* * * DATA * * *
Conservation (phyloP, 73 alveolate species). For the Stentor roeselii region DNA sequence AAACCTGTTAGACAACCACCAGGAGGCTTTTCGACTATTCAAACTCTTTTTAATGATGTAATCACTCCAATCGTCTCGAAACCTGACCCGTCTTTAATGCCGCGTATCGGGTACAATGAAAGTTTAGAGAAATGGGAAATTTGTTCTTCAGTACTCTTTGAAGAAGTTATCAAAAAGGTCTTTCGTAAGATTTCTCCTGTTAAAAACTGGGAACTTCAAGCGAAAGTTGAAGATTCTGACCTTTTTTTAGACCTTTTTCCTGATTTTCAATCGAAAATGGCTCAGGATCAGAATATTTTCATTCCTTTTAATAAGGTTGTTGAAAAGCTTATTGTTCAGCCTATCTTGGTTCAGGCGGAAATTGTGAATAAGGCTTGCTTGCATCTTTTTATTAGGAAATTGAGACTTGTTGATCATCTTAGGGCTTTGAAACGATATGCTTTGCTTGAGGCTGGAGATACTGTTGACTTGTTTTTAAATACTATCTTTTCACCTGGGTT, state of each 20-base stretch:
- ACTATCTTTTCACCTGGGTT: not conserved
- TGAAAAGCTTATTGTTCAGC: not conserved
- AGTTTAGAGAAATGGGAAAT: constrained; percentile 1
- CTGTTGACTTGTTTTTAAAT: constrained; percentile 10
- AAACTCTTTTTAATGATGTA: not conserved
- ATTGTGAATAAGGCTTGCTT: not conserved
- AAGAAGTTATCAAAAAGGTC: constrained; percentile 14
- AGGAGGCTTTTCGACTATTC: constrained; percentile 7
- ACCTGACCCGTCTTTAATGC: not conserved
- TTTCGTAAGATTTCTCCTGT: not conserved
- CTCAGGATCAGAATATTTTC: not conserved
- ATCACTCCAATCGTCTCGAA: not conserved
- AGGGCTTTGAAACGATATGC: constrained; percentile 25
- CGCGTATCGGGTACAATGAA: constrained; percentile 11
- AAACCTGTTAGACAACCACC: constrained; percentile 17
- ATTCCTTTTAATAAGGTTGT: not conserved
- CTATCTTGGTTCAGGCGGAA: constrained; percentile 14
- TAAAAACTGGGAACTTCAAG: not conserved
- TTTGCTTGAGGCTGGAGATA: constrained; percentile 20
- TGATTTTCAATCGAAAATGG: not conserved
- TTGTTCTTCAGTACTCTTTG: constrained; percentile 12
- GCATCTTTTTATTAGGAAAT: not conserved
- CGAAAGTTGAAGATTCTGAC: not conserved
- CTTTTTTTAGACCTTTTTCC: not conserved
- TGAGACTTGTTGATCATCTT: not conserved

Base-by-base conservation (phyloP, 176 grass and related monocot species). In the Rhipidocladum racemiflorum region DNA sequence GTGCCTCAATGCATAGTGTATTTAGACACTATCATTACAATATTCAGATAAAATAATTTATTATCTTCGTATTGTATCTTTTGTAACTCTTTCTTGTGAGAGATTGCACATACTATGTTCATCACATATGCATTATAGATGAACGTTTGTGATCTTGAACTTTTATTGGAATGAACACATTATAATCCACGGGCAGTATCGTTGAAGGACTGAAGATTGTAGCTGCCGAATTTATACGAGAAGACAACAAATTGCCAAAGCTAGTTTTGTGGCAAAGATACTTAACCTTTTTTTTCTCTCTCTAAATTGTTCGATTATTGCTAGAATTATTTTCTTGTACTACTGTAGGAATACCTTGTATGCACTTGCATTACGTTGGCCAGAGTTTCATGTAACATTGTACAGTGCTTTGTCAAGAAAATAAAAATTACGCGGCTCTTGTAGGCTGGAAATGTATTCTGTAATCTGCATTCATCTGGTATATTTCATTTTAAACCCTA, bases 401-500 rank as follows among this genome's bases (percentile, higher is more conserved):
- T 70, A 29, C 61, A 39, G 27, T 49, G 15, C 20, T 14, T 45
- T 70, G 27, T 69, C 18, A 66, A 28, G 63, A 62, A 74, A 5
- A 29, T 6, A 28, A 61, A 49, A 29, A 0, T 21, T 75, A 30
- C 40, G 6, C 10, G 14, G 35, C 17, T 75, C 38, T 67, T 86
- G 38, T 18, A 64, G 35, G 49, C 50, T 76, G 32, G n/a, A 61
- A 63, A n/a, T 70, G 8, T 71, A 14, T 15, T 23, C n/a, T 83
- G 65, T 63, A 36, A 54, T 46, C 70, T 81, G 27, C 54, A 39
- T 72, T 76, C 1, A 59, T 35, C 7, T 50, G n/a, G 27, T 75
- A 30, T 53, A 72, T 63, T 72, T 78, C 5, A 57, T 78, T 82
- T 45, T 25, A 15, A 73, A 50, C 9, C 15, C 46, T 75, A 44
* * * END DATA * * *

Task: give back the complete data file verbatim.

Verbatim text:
Conservation (phyloP, 73 alveolate species). For the Stentor roeselii region DNA sequence AAACCTGTTAGACAACCACCAGGAGGCTTTTCGACTATTCAAACTCTTTTTAATGATGTAATCACTCCAATCGTCTCGAAACCTGACCCGTCTTTAATGCCGCGTATCGGGTACAATGAAAGTTTAGAGAAATGGGAAATTTGTTCTTCAGTACTCTTTGAAGAAGTTATCAAAAAGGTCTTTCGTAAGATTTCTCCTGTTAAAAACTGGGAACTTCAAGCGAAAGTTGAAGATTCTGACCTTTTTTTAGACCTTTTTCCTGATTTTCAATCGAAAATGGCTCAGGATCAGAATATTTTCATTCCTTTTAATAAGGTTGTTGAAAAGCTTATTGTTCAGCCTATCTTGGTTCAGGCGGAAATTGTGAATAAGGCTTGCTTGCATCTTTTTATTAGGAAATTGAGACTTGTTGATCATCTTAGGGCTTTGAAACGATATGCTTTGCTTGAGGCTGGAGATACTGTTGACTTGTTTTTAAATACTATCTTTTCACCTGGGTT, state of each 20-base stretch:
- ACTATCTTTTCACCTGGGTT: not conserved
- TGAAAAGCTTATTGTTCAGC: not conserved
- AGTTTAGAGAAATGGGAAAT: constrained; percentile 1
- CTGTTGACTTGTTTTTAAAT: constrained; percentile 10
- AAACTCTTTTTAATGATGTA: not conserved
- ATTGTGAATAAGGCTTGCTT: not conserved
- AAGAAGTTATCAAAAAGGTC: constrained; percentile 14
- AGGAGGCTTTTCGACTATTC: constrained; percentile 7
- ACCTGACCCGTCTTTAATGC: not conserved
- TTTCGTAAGATTTCTCCTGT: not conserved
- CTCAGGATCAGAATATTTTC: not conserved
- ATCACTCCAATCGTCTCGAA: not conserved
- AGGGCTTTGAAACGATATGC: constrained; percentile 25
- CGCGTATCGGGTACAATGAA: constrained; percentile 11
- AAACCTGTTAGACAACCACC: constrained; percentile 17
- ATTCCTTTTAATAAGGTTGT: not conserved
- CTATCTTGGTTCAGGCGGAA: constrained; percentile 14
- TAAAAACTGGGAACTTCAAG: not conserved
- TTTGCTTGAGGCTGGAGATA: constrained; percentile 20
- TGATTTTCAATCGAAAATGG: not conserved
- TTGTTCTTCAGTACTCTTTG: constrained; percentile 12
- GCATCTTTTTATTAGGAAAT: not conserved
- CGAAAGTTGAAGATTCTGAC: not conserved
- CTTTTTTTAGACCTTTTTCC: not conserved
- TGAGACTTGTTGATCATCTT: not conserved

Base-by-base conservation (phyloP, 176 grass and related monocot species). In the Rhipidocladum racemiflorum region DNA sequence GTGCCTCAATGCATAGTGTATTTAGACACTATCATTACAATATTCAGATAAAATAATTTATTATCTTCGTATTGTATCTTTTGTAACTCTTTCTTGTGAGAGATTGCACATACTATGTTCATCACATATGCATTATAGATGAACGTTTGTGATCTTGAACTTTTATTGGAATGAACACATTATAATCCACGGGCAGTATCGTTGAAGGACTGAAGATTGTAGCTGCCGAATTTATACGAGAAGACAACAAATTGCCAAAGCTAGTTTTGTGGCAAAGATACTTAACCTTTTTTTTCTCTCTCTAAATTGTTCGATTATTGCTAGAATTATTTTCTTGTACTACTGTAGGAATACCTTGTATGCACTTGCATTACGTTGGCCAGAGTTTCATGTAACATTGTACAGTGCTTTGTCAAGAAAATAAAAATTACGCGGCTCTTGTAGGCTGGAAATGTATTCTGTAATCTGCATTCATCTGGTATATTTCATTTTAAACCCTA, bases 401-500 rank as follows among this genome's bases (percentile, higher is more conserved):
- T 70, A 29, C 61, A 39, G 27, T 49, G 15, C 20, T 14, T 45
- T 70, G 27, T 69, C 18, A 66, A 28, G 63, A 62, A 74, A 5
- A 29, T 6, A 28, A 61, A 49, A 29, A 0, T 21, T 75, A 30
- C 40, G 6, C 10, G 14, G 35, C 17, T 75, C 38, T 67, T 86
- G 38, T 18, A 64, G 35, G 49, C 50, T 76, G 32, G n/a, A 61
- A 63, A n/a, T 70, G 8, T 71, A 14, T 15, T 23, C n/a, T 83
- G 65, T 63, A 36, A 54, T 46, C 70, T 81, G 27, C 54, A 39
- T 72, T 76, C 1, A 59, T 35, C 7, T 50, G n/a, G 27, T 75
- A 30, T 53, A 72, T 63, T 72, T 78, C 5, A 57, T 78, T 82
- T 45, T 25, A 15, A 73, A 50, C 9, C 15, C 46, T 75, A 44